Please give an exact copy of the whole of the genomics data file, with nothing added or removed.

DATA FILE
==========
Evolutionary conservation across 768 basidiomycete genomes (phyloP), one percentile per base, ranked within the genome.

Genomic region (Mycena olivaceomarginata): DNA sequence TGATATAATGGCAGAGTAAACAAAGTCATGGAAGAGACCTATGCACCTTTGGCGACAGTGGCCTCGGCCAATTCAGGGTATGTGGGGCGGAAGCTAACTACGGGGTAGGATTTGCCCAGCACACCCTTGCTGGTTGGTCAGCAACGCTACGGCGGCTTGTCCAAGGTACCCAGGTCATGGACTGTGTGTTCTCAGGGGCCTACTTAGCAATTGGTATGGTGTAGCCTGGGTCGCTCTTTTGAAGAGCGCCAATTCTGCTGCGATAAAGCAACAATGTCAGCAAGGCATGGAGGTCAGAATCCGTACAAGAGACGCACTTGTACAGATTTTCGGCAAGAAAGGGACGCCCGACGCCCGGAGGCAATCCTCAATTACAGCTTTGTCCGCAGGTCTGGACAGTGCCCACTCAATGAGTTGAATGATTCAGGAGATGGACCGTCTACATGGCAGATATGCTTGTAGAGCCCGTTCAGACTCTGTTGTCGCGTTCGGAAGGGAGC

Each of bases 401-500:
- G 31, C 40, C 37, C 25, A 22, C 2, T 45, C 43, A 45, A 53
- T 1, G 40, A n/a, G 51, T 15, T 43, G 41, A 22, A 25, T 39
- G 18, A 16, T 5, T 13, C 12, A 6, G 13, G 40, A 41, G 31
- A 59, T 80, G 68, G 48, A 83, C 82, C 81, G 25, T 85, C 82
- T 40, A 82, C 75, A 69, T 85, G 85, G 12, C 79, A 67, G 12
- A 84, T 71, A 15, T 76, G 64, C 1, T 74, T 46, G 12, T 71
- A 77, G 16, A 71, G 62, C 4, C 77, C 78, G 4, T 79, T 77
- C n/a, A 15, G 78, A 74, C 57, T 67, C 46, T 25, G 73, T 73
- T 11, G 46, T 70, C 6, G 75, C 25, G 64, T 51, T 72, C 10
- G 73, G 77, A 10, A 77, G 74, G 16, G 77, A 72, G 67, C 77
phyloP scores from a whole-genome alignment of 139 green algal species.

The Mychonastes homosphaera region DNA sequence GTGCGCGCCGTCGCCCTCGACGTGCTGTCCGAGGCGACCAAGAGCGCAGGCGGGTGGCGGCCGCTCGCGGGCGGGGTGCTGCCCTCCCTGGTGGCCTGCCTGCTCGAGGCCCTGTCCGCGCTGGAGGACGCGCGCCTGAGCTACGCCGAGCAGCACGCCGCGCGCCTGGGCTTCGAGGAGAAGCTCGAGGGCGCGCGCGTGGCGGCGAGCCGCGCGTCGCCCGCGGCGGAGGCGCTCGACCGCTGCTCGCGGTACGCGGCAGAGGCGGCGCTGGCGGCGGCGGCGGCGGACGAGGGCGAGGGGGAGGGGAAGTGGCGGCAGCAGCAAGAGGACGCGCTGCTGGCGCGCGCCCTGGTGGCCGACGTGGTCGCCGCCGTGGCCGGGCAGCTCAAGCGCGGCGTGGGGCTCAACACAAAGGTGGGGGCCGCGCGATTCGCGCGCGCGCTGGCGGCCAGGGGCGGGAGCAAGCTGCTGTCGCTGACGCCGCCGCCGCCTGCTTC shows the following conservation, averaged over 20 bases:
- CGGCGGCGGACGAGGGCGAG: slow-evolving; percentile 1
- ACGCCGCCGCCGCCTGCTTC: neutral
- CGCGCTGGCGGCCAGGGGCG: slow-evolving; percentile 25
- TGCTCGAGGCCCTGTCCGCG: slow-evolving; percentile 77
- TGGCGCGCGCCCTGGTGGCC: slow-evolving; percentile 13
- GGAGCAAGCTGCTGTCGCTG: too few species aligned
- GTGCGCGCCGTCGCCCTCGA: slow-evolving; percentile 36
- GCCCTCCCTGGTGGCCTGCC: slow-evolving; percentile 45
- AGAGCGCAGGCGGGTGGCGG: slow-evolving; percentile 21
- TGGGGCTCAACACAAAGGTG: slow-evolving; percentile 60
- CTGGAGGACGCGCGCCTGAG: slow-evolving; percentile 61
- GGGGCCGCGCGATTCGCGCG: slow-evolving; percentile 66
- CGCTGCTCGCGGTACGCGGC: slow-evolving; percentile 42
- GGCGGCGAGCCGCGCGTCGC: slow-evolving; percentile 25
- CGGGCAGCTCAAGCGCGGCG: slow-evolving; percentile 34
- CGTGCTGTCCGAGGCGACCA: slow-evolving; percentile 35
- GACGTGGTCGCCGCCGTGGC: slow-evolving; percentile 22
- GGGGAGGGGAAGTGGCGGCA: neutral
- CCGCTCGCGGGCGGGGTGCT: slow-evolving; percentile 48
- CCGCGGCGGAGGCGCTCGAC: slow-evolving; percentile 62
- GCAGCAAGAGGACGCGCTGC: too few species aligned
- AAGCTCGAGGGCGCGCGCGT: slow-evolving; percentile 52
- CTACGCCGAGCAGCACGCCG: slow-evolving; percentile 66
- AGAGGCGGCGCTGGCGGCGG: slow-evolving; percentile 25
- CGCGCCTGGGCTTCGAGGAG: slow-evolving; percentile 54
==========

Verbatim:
Evolutionary conservation across 768 basidiomycete genomes (phyloP), one percentile per base, ranked within the genome.

Genomic region (Mycena olivaceomarginata): DNA sequence TGATATAATGGCAGAGTAAACAAAGTCATGGAAGAGACCTATGCACCTTTGGCGACAGTGGCCTCGGCCAATTCAGGGTATGTGGGGCGGAAGCTAACTACGGGGTAGGATTTGCCCAGCACACCCTTGCTGGTTGGTCAGCAACGCTACGGCGGCTTGTCCAAGGTACCCAGGTCATGGACTGTGTGTTCTCAGGGGCCTACTTAGCAATTGGTATGGTGTAGCCTGGGTCGCTCTTTTGAAGAGCGCCAATTCTGCTGCGATAAAGCAACAATGTCAGCAAGGCATGGAGGTCAGAATCCGTACAAGAGACGCACTTGTACAGATTTTCGGCAAGAAAGGGACGCCCGACGCCCGGAGGCAATCCTCAATTACAGCTTTGTCCGCAGGTCTGGACAGTGCCCACTCAATGAGTTGAATGATTCAGGAGATGGACCGTCTACATGGCAGATATGCTTGTAGAGCCCGTTCAGACTCTGTTGTCGCGTTCGGAAGGGAGC

Each of bases 401-500:
- G 31, C 40, C 37, C 25, A 22, C 2, T 45, C 43, A 45, A 53
- T 1, G 40, A n/a, G 51, T 15, T 43, G 41, A 22, A 25, T 39
- G 18, A 16, T 5, T 13, C 12, A 6, G 13, G 40, A 41, G 31
- A 59, T 80, G 68, G 48, A 83, C 82, C 81, G 25, T 85, C 82
- T 40, A 82, C 75, A 69, T 85, G 85, G 12, C 79, A 67, G 12
- A 84, T 71, A 15, T 76, G 64, C 1, T 74, T 46, G 12, T 71
- A 77, G 16, A 71, G 62, C 4, C 77, C 78, G 4, T 79, T 77
- C n/a, A 15, G 78, A 74, C 57, T 67, C 46, T 25, G 73, T 73
- T 11, G 46, T 70, C 6, G 75, C 25, G 64, T 51, T 72, C 10
- G 73, G 77, A 10, A 77, G 74, G 16, G 77, A 72, G 67, C 77
phyloP scores from a whole-genome alignment of 139 green algal species.

The Mychonastes homosphaera region DNA sequence GTGCGCGCCGTCGCCCTCGACGTGCTGTCCGAGGCGACCAAGAGCGCAGGCGGGTGGCGGCCGCTCGCGGGCGGGGTGCTGCCCTCCCTGGTGGCCTGCCTGCTCGAGGCCCTGTCCGCGCTGGAGGACGCGCGCCTGAGCTACGCCGAGCAGCACGCCGCGCGCCTGGGCTTCGAGGAGAAGCTCGAGGGCGCGCGCGTGGCGGCGAGCCGCGCGTCGCCCGCGGCGGAGGCGCTCGACCGCTGCTCGCGGTACGCGGCAGAGGCGGCGCTGGCGGCGGCGGCGGCGGACGAGGGCGAGGGGGAGGGGAAGTGGCGGCAGCAGCAAGAGGACGCGCTGCTGGCGCGCGCCCTGGTGGCCGACGTGGTCGCCGCCGTGGCCGGGCAGCTCAAGCGCGGCGTGGGGCTCAACACAAAGGTGGGGGCCGCGCGATTCGCGCGCGCGCTGGCGGCCAGGGGCGGGAGCAAGCTGCTGTCGCTGACGCCGCCGCCGCCTGCTTC shows the following conservation, averaged over 20 bases:
- CGGCGGCGGACGAGGGCGAG: slow-evolving; percentile 1
- ACGCCGCCGCCGCCTGCTTC: neutral
- CGCGCTGGCGGCCAGGGGCG: slow-evolving; percentile 25
- TGCTCGAGGCCCTGTCCGCG: slow-evolving; percentile 77
- TGGCGCGCGCCCTGGTGGCC: slow-evolving; percentile 13
- GGAGCAAGCTGCTGTCGCTG: too few species aligned
- GTGCGCGCCGTCGCCCTCGA: slow-evolving; percentile 36
- GCCCTCCCTGGTGGCCTGCC: slow-evolving; percentile 45
- AGAGCGCAGGCGGGTGGCGG: slow-evolving; percentile 21
- TGGGGCTCAACACAAAGGTG: slow-evolving; percentile 60
- CTGGAGGACGCGCGCCTGAG: slow-evolving; percentile 61
- GGGGCCGCGCGATTCGCGCG: slow-evolving; percentile 66
- CGCTGCTCGCGGTACGCGGC: slow-evolving; percentile 42
- GGCGGCGAGCCGCGCGTCGC: slow-evolving; percentile 25
- CGGGCAGCTCAAGCGCGGCG: slow-evolving; percentile 34
- CGTGCTGTCCGAGGCGACCA: slow-evolving; percentile 35
- GACGTGGTCGCCGCCGTGGC: slow-evolving; percentile 22
- GGGGAGGGGAAGTGGCGGCA: neutral
- CCGCTCGCGGGCGGGGTGCT: slow-evolving; percentile 48
- CCGCGGCGGAGGCGCTCGAC: slow-evolving; percentile 62
- GCAGCAAGAGGACGCGCTGC: too few species aligned
- AAGCTCGAGGGCGCGCGCGT: slow-evolving; percentile 52
- CTACGCCGAGCAGCACGCCG: slow-evolving; percentile 66
- AGAGGCGGCGCTGGCGGCGG: slow-evolving; percentile 25
- CGCGCCTGGGCTTCGAGGAG: slow-evolving; percentile 54